Once decried as the doom of bricks-and-mortar retailing, the Internet is now the backbone for a technology-driven retailer’s competitive strategy, whether or not that retailer sells online. In this package of stories for the 2007 International CES, Dealerscope examines how the Internet and its search engines have changed the fundamental relationship between retailers and their customers, and how retailers are working to attract and maintain customers in light of that change. The rise of the Internet search engines has been steady: Google moved out of beta in 1999, Yahoo! launched its own search engine in early 2004, and MSN Search launched in January 2005.

You Are the Expert
January 1, 2007

Eleven years ago Lisa Myers, a university teacher with a Ph.D in English, opened her store, hoping to carve a niche with the many local moms and young women in her neighborhood—a semi residential street, parallel to the main shopping drag in Philadelphia’s Center City. She made her decision to quit teaching and start retailing, and she imagined her days would be spent selecting product, pricing goods, and standing at the counter ringing up sales to customers who would just come in the door. But Lisa’s store soon faced stiff competition. When she first opened, she had a niche, but soon there were multiple

Bucking the Big-Box
January 1, 2007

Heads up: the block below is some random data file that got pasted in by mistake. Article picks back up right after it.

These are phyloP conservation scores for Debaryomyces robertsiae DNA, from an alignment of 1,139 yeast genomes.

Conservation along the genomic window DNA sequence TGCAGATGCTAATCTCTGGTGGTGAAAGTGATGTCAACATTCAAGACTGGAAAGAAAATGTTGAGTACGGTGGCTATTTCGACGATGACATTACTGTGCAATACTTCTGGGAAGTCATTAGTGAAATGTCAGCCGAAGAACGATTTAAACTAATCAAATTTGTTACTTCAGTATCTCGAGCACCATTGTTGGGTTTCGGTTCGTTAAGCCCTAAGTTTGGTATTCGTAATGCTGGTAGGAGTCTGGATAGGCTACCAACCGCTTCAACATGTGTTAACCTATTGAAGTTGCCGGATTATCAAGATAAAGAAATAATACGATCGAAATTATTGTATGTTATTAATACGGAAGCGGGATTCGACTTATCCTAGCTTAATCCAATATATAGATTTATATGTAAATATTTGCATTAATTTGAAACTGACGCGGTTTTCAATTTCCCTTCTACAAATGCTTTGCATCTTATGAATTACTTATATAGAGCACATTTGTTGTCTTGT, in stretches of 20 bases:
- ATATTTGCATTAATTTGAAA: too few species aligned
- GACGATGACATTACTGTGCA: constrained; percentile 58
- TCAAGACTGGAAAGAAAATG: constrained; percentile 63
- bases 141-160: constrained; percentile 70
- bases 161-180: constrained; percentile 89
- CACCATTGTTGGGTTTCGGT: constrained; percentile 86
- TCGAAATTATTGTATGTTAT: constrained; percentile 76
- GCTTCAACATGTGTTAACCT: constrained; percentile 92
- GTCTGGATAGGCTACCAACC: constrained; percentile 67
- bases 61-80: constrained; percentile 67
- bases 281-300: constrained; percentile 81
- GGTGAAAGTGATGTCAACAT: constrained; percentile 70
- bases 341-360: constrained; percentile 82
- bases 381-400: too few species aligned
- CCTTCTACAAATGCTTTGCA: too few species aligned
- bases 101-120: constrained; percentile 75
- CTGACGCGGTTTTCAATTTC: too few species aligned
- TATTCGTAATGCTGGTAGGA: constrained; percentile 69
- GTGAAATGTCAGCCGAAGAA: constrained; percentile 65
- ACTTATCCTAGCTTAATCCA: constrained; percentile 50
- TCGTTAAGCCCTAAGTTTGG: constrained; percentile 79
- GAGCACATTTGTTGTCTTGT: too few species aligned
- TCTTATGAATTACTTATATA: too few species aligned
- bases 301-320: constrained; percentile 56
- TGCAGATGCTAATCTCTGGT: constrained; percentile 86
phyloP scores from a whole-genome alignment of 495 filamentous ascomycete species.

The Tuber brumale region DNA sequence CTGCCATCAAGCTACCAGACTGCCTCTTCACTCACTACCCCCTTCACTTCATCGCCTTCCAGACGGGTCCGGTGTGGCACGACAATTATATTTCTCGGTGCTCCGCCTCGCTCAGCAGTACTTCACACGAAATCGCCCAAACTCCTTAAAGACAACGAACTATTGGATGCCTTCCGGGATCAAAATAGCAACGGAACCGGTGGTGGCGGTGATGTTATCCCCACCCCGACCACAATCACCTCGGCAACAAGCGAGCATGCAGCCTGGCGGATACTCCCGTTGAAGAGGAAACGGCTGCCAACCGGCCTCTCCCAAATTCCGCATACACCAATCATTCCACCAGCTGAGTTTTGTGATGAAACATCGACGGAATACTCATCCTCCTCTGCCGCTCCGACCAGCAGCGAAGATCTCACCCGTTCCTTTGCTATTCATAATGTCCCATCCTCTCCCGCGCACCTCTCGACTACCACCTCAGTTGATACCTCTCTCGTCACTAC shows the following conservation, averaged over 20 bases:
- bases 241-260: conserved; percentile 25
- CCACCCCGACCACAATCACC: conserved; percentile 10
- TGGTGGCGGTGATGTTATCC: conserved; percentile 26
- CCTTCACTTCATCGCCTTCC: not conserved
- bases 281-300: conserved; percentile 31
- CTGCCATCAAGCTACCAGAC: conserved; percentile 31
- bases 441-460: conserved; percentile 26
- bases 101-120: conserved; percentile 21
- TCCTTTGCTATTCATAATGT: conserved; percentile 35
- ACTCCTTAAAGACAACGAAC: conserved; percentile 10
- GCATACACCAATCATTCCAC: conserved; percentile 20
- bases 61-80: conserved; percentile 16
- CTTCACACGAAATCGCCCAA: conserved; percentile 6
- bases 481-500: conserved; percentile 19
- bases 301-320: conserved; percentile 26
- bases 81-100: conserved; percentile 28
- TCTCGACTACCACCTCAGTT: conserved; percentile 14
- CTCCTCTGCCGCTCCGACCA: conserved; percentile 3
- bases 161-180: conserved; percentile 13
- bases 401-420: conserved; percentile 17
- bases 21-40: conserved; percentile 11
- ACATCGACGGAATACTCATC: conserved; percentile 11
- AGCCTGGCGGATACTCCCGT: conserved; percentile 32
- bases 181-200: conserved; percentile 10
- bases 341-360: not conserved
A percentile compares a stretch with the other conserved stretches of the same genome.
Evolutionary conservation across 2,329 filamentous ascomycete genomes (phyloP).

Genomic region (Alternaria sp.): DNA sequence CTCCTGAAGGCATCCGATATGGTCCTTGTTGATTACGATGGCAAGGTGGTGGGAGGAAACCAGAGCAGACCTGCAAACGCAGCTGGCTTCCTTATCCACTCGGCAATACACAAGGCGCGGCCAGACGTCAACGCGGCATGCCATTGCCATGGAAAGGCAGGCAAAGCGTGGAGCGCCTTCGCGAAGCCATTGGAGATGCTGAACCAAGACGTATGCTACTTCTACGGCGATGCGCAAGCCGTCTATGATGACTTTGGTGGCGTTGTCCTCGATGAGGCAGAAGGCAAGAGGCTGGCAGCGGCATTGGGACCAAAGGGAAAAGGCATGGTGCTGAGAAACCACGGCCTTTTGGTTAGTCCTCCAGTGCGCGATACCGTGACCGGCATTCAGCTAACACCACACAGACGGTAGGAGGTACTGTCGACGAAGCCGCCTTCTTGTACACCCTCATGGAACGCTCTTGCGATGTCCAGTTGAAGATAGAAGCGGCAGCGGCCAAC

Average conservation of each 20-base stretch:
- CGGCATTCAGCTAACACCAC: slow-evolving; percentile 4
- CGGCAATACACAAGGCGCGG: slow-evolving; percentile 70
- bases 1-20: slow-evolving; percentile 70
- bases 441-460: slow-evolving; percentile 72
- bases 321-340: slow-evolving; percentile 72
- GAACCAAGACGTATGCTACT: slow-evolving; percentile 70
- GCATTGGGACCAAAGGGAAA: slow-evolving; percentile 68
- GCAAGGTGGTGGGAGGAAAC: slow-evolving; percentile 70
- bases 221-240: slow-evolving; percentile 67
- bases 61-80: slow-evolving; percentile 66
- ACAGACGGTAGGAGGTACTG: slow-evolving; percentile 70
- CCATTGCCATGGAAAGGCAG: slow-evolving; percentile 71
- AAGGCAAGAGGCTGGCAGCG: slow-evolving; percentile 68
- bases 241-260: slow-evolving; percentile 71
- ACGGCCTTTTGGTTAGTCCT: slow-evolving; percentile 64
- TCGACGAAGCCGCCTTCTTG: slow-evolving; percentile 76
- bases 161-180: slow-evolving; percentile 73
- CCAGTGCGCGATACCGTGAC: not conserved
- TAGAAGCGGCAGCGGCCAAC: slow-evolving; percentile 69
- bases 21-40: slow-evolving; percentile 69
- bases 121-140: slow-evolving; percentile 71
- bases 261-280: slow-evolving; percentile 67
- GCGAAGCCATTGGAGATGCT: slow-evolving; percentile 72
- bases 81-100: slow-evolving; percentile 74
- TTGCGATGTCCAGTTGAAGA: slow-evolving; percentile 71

The 29-year-old retail/custom establishment Pacific Sound & Video boasts three outlets in what president Jamie Stephens characterizes as “three very unique markets” in North Dakota—and manages to cater successfully to local needs and tastes that vary surprisingly widely in each. Business in the Bismarck market at his flagship store “is just screaming now,” says Stephens. Even though a Best Buy is just a block away, Bismarck betters the big-box by being able to “sell customers the TV they saw in Best Buy. Then all of a sudden, we’re in their home and taking them to a $15,000 sale by selling them in-wall speakers and

Tips for Raising Your Google Profile
December 22, 2006

Dealerscope asked Google, the top search engine in the U.S., how dealers can raise their search profile. The response, from Tom Oliveri, Google’s Group Product Marketing Manager, includes advice for both pay-per-click advertising and website optimization for “natural” searches. Q: What are the top three things consumer technology retailers should do to improve their communication with consumers via the Internet and search engines like Google? How can smaller dealers—the dealers who are not Best Buy and Fry’s Electronics, and who may not be actually selling on the web—secure the right kind of exposure to the right customers via Google? Google’s Oliveri: Google AdWords is a great

Harte-Hanks to Market Ulitmate
December 13, 2006

Ultimate Electronics has signed on with direct and target marketing company Harte-Hanks with plans to further employ its Allink Advantage database marketing product. Harte-Hanks is contracted to produce an integrated database marketing solution for Ultimate Electronics while providing analysis of the company’s customer base as well as multichannel dialogues with customers through the Harte-Hanks Postfuture platform for e-mail delivery. Says David Smith, senior vice president of marketing for Ultimate Electronics, “There is an inherent value in understanding our existing customers and prospects, so we chose a database marketing solution that allows for real-time analysis and reporting on customer profiles and purchasing behavior.”